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Extended Precision Divide Algorithm

IP.com Disclosure Number: IPCOM000038530D
Original Publication Date: 1987-Jan-01
Included in the Prior Art Database: 2005-Jan-31
Document File: 3 page(s) / 68K

IBM

Related People

Maple, WR: AUTHOR

Abstract

This invention relates to a method for obtaining extended precision arithmetic quotients in a processor where the significant digit representation of the dividend and divisor exceed the machine's divide capacity. The method steps include (a) estimating a quotient utilizing a predetermined number of higher-order digits of the dividend and divisor; (b) multiplying the entire divisor by the estimate and subtracting the result from the dividend; and (c) repeating steps (a) and (b) using the remainder as the new dividend and adding the result to the previous quotient estimate, step (c) being repeated until the required precision is obtained. The problem solved by this algorithm is that of performing extended precision division on a computer having limited division capabilities.

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Extended Precision Divide Algorithm

This invention relates to a method for obtaining extended precision arithmetic quotients in a processor where the significant digit representation of the dividend and divisor exceed the machine's divide capacity. The method steps include (a) estimating a quotient utilizing a predetermined number of higher-order digits of the dividend and divisor; (b) multiplying the entire divisor by the estimate and subtracting the result from the dividend; and (c) repeating steps (a) and (b) using the remainder as the new dividend and adding the result to the previous quotient estimate, step (c) being repeated until the required precision is obtained. The problem solved by this algorithm is that of performing extended precision division on a computer having limited division capabilities. The specific application of the algorithm is to produce a quotient having up to 31 digits of precision on a computer using the architecture of the IBM System/370. Since the System/370 architecture restricts decimal division precision to 15 digits, a software subroutine must be employed. The standard approach to the problem of extended precision arithmetic involves breaking up the long numbers into two or more smaller numbers, each one of which can be processed by the computer. This works for addition, subtraction, and multiplication because of the distributive quality of the operations involved. However, if the problem is one of division, then Dividend = DD/DR must become (DDL + DDR) / (DRL + DRR)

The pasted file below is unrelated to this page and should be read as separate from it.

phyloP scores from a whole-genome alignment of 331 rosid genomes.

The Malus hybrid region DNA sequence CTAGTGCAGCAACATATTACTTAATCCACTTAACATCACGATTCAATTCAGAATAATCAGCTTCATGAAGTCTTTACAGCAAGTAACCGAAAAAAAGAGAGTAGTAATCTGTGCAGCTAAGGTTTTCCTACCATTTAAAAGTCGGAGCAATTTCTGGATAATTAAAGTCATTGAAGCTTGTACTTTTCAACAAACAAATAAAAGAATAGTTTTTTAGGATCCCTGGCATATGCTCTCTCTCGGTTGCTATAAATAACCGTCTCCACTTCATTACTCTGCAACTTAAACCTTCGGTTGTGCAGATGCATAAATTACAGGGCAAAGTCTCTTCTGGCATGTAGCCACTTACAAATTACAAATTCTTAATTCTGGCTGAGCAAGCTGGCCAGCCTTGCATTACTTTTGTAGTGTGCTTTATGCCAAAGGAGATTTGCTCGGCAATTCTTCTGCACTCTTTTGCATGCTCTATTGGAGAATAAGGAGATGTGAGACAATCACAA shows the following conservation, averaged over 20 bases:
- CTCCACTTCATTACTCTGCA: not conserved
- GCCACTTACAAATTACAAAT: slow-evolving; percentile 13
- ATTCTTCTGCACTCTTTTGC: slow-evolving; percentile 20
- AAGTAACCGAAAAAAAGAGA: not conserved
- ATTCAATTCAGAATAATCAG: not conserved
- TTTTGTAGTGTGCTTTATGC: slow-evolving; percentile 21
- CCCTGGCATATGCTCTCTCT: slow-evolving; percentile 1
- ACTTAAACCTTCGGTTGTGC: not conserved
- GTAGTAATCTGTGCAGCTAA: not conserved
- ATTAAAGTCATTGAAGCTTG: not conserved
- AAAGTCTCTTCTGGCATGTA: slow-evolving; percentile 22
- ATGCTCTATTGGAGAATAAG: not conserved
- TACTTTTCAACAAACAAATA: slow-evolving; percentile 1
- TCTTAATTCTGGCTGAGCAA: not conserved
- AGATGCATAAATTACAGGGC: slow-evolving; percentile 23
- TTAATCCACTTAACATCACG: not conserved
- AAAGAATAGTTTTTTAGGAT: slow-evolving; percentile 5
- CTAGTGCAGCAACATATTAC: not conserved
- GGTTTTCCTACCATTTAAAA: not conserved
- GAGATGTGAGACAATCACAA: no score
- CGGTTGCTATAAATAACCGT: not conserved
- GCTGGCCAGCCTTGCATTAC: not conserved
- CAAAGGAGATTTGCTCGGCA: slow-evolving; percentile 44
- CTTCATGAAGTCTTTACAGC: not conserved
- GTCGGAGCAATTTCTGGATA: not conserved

Divisor which is not distributive. Traditional subroutines used the approach of recursive subtractions (extended precision subtractions) of the divisor from the dividend until the subtrahend would become less than the divisor. The number of subtractions is then the first digit of the quotient. The divisor is then shifted (divided by 10) and the process is repeated using the last subtrahend as the new dividend. Since, in this case, the precision of the quotient must be as great as 31 digits, then the average number of subtractions can be .CE (average digit: 5) * (digits of precision:
31) = 155. The approach described herein uses two unique properties of the problem: 1. The computer being used has division capabilities that the traditional divide subroutine did not use.

This was usually because the ordinary application of a divide subroutine was to provide a divide function when the host computer did not have such capabilities. 2. The division can be performed in a series of iterative steps. Each step can contribute an approximation of the quotient - each approximation can extend the precision of the result. The host computer's divide capabilities permit rapid selection of a high-quality approximation. The division operation can then be restated in terms of an approximated quotient (Q1) and a residual division operation that consists of the remaind...